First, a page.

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International human genome sequencing consortium describes finished human genome sequence

BETHESDA, Md., Thurs., Oct. 21, 2004 The International Human Genome Sequencing Consortium, led in the United States by the National Human Genome Research Institute (NHGRI) and the Department of Energy (DOE), today published its scientific description of the finished human genome sequence, reducing the estimated number of human protein-coding genes from 35,000 to only 20,000-25,000, a surprisingly low number for our species.

The paper appears in the Oct. 21 issue of the journal Nature. In the paper, researchers describe the final product of the Human Genome Project, which was the 13-year effort to read the information encoded in the human chromosomes that reached its culmination in 2003. The Nature publication provides rigorous scientific evidence that the genome sequence produced by the Human Genome Project has both the high coverage and accuracy needed to perform sensitive analyses, such as focusing on the number of genes, the segmental duplications involved in disease and the "birth" and "death" of genes over the course of evolution.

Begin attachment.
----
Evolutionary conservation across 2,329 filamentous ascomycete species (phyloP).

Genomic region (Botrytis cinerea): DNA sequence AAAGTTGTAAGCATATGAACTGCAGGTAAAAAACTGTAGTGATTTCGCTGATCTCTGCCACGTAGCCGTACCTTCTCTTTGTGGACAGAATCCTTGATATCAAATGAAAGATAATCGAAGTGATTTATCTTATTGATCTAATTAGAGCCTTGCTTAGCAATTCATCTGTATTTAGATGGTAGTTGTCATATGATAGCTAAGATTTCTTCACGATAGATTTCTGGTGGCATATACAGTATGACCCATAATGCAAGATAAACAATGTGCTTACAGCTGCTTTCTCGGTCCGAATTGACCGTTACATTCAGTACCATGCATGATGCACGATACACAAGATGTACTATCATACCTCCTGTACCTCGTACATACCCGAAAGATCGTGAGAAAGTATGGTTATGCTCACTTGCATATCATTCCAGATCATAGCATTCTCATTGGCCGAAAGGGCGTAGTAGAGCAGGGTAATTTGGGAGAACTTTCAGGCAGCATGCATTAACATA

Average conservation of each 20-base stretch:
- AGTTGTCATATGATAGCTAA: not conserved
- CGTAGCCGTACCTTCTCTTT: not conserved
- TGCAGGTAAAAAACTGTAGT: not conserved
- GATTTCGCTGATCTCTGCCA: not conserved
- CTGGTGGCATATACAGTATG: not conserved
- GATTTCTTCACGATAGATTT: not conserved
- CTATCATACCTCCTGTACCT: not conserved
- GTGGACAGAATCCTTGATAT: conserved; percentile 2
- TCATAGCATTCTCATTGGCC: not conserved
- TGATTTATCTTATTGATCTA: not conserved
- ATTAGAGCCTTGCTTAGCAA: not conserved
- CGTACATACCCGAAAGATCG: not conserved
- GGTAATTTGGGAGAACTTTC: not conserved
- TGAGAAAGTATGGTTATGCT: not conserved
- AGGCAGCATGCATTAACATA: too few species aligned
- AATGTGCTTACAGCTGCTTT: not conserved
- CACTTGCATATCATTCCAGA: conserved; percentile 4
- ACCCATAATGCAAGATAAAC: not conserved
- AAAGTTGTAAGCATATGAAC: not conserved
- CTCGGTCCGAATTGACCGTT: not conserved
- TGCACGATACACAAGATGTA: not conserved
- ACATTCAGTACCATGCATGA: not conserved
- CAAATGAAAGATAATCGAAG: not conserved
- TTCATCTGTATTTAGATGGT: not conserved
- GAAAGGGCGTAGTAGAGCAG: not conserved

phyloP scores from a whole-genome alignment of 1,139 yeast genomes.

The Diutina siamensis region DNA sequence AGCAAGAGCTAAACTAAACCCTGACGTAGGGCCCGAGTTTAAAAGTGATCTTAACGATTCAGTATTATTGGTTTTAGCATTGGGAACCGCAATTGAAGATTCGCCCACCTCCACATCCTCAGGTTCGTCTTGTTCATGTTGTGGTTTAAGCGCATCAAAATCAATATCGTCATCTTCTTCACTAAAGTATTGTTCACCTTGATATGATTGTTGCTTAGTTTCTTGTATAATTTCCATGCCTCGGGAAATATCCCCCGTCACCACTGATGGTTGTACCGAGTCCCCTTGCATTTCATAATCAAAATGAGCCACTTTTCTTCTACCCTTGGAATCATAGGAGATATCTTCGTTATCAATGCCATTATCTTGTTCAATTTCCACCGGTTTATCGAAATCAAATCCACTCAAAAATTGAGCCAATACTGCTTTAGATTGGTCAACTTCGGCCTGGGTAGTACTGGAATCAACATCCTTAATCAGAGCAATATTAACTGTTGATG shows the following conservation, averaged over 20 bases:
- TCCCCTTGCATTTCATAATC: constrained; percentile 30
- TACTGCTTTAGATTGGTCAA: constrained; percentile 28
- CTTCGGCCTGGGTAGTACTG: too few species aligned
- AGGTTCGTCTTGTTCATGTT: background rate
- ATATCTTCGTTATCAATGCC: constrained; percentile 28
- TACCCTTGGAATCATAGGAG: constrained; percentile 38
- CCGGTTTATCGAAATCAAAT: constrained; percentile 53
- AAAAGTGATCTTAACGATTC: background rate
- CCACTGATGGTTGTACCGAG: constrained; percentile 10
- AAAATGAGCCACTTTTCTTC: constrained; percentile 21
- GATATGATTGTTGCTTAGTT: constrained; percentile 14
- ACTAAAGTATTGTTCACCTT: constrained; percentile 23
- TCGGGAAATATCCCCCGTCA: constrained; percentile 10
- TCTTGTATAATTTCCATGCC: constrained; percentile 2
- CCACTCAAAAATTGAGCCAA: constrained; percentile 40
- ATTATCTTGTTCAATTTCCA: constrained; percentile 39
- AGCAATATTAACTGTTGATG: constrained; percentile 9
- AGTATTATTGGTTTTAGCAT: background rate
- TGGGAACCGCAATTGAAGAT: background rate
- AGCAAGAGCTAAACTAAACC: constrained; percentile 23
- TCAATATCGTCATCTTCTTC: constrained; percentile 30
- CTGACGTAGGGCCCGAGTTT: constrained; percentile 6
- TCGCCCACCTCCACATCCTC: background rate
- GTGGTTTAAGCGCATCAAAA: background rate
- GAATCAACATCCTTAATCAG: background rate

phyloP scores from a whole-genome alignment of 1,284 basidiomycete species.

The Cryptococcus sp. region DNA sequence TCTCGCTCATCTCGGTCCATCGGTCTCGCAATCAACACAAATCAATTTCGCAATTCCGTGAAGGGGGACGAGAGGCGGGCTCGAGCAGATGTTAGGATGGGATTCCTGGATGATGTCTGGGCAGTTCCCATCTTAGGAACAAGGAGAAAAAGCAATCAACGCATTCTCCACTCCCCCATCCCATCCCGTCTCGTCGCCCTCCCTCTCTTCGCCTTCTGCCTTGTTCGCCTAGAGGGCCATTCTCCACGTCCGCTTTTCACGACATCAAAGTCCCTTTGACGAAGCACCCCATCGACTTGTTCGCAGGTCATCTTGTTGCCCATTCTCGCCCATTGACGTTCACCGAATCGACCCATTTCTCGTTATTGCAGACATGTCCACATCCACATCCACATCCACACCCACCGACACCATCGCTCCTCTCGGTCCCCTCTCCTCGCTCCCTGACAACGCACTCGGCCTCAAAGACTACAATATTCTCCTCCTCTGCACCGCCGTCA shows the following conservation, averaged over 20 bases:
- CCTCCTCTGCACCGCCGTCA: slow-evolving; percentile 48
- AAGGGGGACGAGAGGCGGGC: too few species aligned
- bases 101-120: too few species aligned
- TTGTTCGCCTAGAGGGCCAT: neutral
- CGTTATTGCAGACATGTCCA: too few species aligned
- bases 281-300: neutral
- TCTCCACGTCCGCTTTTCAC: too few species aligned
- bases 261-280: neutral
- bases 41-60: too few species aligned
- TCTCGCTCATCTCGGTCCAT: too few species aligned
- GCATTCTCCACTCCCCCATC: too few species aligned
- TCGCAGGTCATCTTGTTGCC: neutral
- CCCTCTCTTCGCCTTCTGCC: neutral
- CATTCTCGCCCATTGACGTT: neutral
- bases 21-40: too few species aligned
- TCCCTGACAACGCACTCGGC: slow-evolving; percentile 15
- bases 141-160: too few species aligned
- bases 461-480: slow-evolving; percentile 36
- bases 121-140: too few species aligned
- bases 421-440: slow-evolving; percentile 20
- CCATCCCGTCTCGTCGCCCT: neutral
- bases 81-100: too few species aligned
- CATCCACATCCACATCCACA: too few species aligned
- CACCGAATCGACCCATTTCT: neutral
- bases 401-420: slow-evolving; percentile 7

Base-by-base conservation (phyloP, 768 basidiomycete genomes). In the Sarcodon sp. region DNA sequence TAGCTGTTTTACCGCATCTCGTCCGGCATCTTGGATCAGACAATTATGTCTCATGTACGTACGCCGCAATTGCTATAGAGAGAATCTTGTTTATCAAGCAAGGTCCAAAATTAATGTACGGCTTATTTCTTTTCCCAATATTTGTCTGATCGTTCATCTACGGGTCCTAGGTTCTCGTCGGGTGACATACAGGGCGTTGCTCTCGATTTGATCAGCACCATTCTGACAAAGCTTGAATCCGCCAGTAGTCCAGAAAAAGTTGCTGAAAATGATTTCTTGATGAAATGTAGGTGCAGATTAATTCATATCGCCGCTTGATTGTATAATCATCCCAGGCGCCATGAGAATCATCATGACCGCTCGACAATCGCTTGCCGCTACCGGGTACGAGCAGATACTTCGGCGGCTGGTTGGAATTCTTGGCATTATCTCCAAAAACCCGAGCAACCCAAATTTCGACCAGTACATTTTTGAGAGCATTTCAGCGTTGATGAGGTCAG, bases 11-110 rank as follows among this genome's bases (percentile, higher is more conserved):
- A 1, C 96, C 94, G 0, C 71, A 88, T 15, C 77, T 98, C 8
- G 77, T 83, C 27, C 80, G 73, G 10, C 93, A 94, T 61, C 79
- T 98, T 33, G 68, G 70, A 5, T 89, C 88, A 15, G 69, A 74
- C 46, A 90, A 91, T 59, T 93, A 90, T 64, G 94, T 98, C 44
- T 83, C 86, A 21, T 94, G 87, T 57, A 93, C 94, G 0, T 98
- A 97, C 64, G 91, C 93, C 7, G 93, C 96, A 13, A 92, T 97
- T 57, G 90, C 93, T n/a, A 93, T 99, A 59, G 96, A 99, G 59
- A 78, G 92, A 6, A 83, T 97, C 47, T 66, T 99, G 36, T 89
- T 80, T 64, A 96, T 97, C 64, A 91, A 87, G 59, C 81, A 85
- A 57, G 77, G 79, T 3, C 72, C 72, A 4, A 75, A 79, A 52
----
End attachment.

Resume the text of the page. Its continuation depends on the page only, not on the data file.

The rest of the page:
"Only a decade ago, most scientists thought humans had about 100,000 genes. When we analyzed the working draft of the human genome sequence three years ago, we estimated there were about 30,000 to 35,000 genes, which surprised many. This new analysis reduces that number even further and provides us with the clearest picture yet of our genome," said NHGRI Director Francis S. Collins, M.D., Ph.D. "The availability of the highly accurate human genome sequence in free public databases enables researchers around the world to conduct even more precise studies of our genetic instruction book and how it influences health and disease."

One of the central goals of the effort to analyze the human genome is the identification of all genes, which are generally defined as stretches of DNA that code for particular proteins. According to the new findings, researchers have confirmed the existence of 19,599 protein-c
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Contact: Geoff Spencer
spencerg@mail.nih.gov
301-402-0911
NIH/National Human Genome Research Institute
20-Oct-2004


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